Making a Rag Wreath
Join Visitor Guide Hannah Ferguson in learning how make your own rag wreath with techniques inspired by rag rugging.
In the spirit of Making Christmas, our skilled Visitor Guide Hannah Ferguson made rag wreaths with a traditional technique and with an adapted technique. The adapted technique, using tied knots of scrap fabric, is easy to do yourself at home. Rag wreaths are a great way to recycle textiles or make a keepsake from sentimental clothing.
Try it out yourself at home using pieces of fabric from old clothes, blankets, or any other textile you can reuse and recycle.
A Brief History of Rag Rugs
At least once a year, a family's clothing would be ‘picked over’ by an eagle-eyed mother or grandmother to weed out what was too damaged to wear. The resulting scraps of clothing would then be cut into small pieces for patchwork, or narrow strips for making rag rugs with.
The fabric strips would be pieced onto a backing of hessian or sacking, either machine stitched in rows or more often knotted or tied into the background fabric.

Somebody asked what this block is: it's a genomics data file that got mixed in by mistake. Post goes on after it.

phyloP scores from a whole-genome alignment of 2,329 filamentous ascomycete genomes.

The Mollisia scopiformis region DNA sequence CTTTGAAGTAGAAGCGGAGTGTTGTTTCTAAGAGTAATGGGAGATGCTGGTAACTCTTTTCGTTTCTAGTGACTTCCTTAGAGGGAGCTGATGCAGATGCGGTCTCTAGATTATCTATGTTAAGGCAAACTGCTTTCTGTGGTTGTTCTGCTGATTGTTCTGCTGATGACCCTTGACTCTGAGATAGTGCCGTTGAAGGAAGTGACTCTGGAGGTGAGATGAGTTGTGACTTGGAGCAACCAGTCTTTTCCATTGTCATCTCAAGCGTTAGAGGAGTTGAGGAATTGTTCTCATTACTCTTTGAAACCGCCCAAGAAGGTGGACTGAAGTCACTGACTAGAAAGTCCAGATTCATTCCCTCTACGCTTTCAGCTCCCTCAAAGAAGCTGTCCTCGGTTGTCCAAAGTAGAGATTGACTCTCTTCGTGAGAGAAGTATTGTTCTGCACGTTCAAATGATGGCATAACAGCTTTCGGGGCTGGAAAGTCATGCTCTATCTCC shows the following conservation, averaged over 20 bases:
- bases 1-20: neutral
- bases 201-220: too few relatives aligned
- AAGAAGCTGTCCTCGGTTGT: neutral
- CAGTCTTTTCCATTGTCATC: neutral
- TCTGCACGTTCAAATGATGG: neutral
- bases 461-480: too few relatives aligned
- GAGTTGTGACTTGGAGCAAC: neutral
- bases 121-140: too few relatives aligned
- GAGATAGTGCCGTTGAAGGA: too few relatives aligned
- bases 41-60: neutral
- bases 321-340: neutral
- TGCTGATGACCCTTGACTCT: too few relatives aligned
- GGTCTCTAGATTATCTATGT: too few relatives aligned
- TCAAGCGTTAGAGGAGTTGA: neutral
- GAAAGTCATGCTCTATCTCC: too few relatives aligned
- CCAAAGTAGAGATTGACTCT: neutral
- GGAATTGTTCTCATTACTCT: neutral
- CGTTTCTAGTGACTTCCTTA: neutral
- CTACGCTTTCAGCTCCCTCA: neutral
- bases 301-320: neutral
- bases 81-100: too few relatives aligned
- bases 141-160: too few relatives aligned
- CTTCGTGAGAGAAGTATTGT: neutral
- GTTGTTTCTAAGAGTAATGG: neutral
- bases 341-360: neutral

Once made, the rag rug would be placed by the bedside to take the chill off standing on a cold floor. When the rug became a bit worn there, it would be moved to the fireside or the front door. When it became too bedraggled there, it might have been thrown down in a byre for an animal or used to cover a box of spuds.
The rag rugs in the Ulster Folk Museum collection date from the late 1800s to early 1900s. The making of rag rugs was usually associated with lower income houses. As mass-produced clothing became more widely available and cheaper in the twentieth century, and firms began to manufacture doormats and rugs commercially, the traditional craft of rag rug making started to decline.
Materials and Methods
Any piece of clothing or fabric could be recycled into a rag rug. Wool skirts and trousers made excellent rug materials, while shirts and aprons were better used for patchwork quilts.
There are various methods for making a rag rug. By far the most common is to push the rags through a sacking material. The back of the rugs could then be futher protected with a layer of material, like the rag rugs below. In our collection, we also have a rag rug that was made using long strips of material sewn together to make a striped rag rug.
A recent revival of interest in rag rugging has grown out of current discussions around both the retention of traditional skills and the awareness of recycling and environmental concerns. Making a rag wreath yourself at home is a great way to connect to old practices of reusing and recycling - and a great introduction to the heritage skill of rag rugging!